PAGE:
2011 Tour Divide-Day Five

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Click here for Day Four.

I tried to get up and moving early out of Big Fork. I learned that I should’ve packed most of my stuff the night before. Instead I was lazy and left it to the morning. Big Fork is two miles off route, but it’s connected by a nice dirt trail. The town at 6am was dead and it was a damp ride back to the main route. Dreary and cold. In just a short while I’m back on course and pedalin’ south towards Ferndale. There was supposed to be a store in Ferndale, but I didn’t see it so I kept moving. No warm breakfast for me today. Just granola bars and Pop-Tarts.

Just outside of town I started a six-mile climb. Then it was about sixty more miles of dirt with out services. The weather all day would be grey and cool. I didn’t get rained on, but the dirt was still somewhat damp. Good for grip I guess, but some sunshine would’ve gone a long way for my morale. I was alone again and was hoping that someone would either catch me, or I could catch someone. The latter was wishful thinking though.

Riding alone may have been one of the toughest parts of the ride. When you aren’t feeling well, thoughts of dread creep in. Why am I out here? What am I doing? I’m in over my head! Like a slow water leak, the negative thoughts get more and more intense. Slightly lifted when the road tilts downhill, a tailwind pushes you along or some sunshine peeks out from behind the clouds.

To try and stay out of my head I listened to podcasts and music. My podcast of choice was WTF with Marc Maron. He’s a comedian interviewing other comedians. Most of the time it’s funny, occasionally it can get pretty deep. The podcasts are about one hour or so. So I looked at climbs based on podcasts. For example, today was a six mile climb. So I figured that if I averaged 3mph I’d be able to listen to two episodes (give or take) before I hit the summit. That made the time pass much easier. I remember this day’s episodes. Marc Maron interviewed Carlos Mencia and they spoke about his alleged stealing of jokes from other comedians, which he denied. The second episode Marc Maron interviewed comedians that had material stolen from them, then he re-interviewed Carlos Mencia after talking to the other comedians. Bottom line, he takes material, but believes that he’s paid for it. Oh look at that, I’ve made the summit! Awesome! See how that works.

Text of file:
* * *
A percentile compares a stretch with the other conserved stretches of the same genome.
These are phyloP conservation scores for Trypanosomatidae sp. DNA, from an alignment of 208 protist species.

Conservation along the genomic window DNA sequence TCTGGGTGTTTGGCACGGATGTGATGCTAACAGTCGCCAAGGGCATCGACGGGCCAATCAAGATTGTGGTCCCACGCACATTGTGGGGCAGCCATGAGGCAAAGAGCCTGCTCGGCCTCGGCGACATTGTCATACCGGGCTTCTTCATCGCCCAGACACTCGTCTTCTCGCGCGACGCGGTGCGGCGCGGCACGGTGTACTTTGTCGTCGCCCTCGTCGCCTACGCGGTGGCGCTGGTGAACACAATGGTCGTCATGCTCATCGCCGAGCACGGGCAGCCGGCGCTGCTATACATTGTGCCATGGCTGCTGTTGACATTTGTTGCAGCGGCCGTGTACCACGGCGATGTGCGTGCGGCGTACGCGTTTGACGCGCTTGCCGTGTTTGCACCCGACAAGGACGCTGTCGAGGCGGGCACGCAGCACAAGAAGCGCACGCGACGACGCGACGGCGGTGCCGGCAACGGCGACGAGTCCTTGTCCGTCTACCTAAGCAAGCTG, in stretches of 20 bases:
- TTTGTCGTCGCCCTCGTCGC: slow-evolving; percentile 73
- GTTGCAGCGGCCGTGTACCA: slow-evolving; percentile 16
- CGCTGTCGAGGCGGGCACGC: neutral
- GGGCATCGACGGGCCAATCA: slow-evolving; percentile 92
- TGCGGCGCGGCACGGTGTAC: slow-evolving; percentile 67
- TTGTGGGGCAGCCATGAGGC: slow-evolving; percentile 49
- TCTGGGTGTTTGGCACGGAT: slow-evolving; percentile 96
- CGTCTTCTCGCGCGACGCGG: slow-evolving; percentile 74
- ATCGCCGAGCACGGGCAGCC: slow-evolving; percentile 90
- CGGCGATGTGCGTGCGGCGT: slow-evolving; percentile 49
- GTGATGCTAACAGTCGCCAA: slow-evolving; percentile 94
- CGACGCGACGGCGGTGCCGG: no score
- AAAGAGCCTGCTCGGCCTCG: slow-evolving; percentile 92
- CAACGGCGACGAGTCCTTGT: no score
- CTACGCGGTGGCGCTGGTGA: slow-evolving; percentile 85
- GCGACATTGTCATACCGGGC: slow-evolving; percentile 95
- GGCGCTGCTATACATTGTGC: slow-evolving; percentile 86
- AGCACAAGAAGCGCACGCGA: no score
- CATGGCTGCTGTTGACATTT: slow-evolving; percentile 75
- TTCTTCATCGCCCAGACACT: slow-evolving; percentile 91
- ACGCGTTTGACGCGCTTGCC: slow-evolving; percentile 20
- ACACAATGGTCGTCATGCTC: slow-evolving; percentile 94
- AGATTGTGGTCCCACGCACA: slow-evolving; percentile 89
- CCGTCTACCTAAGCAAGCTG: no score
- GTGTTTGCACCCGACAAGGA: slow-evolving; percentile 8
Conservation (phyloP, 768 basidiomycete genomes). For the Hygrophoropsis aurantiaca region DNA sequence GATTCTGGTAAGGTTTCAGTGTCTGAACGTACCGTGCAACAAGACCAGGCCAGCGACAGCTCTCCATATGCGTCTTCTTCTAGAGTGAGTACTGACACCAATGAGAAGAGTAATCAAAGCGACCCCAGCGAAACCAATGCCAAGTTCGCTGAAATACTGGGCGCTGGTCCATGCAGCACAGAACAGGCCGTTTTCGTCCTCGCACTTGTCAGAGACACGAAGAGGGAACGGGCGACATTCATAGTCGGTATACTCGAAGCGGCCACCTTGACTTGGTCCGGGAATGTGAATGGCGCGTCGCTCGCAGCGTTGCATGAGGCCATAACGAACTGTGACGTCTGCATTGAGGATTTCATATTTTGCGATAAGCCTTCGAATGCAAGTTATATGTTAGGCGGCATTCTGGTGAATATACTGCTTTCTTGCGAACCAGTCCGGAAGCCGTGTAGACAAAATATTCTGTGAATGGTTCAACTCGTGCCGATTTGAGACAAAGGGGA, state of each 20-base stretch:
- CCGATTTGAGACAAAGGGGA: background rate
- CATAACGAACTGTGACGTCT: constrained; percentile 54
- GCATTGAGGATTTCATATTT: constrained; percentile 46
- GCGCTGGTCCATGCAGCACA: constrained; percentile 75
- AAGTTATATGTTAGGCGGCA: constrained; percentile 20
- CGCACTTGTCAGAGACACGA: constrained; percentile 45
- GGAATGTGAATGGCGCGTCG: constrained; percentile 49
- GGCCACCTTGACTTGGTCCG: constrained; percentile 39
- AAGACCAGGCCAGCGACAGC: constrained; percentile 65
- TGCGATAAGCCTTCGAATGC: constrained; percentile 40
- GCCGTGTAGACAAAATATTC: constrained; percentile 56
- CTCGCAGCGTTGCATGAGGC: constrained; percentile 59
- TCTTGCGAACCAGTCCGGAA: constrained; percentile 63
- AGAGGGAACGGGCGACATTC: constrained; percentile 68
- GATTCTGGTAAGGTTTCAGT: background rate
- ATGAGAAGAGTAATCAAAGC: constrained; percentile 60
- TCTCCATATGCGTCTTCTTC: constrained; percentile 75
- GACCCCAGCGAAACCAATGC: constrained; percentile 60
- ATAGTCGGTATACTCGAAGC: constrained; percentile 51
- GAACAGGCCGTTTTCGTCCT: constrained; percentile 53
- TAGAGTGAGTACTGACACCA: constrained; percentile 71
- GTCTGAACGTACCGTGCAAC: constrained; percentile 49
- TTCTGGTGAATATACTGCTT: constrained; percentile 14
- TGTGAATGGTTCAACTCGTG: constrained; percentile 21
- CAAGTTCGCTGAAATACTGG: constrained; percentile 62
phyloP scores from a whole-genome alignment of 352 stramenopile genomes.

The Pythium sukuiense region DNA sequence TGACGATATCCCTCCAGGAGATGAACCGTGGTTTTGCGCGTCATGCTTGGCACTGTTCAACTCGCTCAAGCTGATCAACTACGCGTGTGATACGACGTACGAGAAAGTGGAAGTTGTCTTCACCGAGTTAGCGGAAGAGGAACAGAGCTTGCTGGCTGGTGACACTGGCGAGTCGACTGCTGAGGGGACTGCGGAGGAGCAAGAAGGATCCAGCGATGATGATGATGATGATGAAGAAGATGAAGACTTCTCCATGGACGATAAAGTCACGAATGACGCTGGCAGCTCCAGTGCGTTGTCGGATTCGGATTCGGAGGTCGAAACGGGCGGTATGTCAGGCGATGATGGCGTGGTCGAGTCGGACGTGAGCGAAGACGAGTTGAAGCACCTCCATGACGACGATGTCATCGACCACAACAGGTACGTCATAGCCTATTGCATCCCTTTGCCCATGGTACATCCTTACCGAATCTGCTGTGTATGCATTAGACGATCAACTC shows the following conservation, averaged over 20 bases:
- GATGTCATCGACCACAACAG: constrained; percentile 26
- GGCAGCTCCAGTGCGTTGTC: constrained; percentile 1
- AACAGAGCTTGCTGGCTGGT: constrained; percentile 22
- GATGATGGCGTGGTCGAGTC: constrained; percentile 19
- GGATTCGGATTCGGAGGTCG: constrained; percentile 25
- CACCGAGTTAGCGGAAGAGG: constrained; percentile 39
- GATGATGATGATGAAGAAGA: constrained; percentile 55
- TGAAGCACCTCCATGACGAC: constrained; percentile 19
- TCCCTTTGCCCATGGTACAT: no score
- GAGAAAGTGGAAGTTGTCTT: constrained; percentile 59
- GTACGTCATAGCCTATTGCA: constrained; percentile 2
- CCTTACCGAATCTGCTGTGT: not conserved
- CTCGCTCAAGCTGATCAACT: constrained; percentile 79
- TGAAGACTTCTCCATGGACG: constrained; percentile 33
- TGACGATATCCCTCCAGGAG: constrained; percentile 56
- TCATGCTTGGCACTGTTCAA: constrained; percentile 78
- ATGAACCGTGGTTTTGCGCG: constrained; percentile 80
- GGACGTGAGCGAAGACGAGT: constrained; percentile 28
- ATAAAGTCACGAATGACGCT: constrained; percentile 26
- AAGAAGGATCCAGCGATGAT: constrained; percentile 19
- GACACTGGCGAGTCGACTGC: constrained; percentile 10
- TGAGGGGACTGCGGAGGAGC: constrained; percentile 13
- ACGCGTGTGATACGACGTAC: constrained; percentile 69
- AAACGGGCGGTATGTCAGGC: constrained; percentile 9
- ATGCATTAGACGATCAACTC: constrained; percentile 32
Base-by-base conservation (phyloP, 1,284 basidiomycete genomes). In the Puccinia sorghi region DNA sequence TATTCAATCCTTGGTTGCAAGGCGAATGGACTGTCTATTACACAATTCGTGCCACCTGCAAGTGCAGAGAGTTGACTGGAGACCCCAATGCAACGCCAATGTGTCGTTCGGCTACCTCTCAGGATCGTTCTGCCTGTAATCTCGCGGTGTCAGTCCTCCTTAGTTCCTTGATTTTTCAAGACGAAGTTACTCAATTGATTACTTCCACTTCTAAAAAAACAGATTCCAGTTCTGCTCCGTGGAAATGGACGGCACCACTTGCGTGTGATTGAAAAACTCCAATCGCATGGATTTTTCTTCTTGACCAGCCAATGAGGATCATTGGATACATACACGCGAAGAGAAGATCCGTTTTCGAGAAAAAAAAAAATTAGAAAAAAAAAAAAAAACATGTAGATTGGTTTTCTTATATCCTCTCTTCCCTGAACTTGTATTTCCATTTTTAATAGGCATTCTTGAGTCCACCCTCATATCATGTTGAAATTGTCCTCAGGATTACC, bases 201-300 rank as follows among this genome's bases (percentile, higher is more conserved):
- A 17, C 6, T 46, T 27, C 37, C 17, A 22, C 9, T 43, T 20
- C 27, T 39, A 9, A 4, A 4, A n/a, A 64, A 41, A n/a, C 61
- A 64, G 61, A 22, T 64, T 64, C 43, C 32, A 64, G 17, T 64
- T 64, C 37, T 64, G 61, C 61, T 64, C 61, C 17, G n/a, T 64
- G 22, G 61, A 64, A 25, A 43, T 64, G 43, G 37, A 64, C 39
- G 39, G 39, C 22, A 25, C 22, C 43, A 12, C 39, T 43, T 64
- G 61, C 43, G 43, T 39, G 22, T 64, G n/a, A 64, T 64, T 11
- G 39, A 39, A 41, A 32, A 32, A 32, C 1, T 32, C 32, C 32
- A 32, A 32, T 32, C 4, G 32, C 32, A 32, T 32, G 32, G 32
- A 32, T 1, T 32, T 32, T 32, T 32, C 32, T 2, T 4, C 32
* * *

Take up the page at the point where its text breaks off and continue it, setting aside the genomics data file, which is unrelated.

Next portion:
This part of the route was one of my favorites. Also one of the spookiest. This was one of the last sections that went through Grizzly Country. So I was on alert. Riding alone, listening to Marc Maron interview Ben Stiller to keep my mind off of things, but always looking ahead for bears. At one point the road ended and turned into single track through the forest. I remember rounding a corner and a meadow appeared complete with a deer watching me ride though. It was so perfect I felt like I was in Disneyland. You know, when you’re on the train and a new diorama appears. This is what Walt was trying to recreate. Paradise.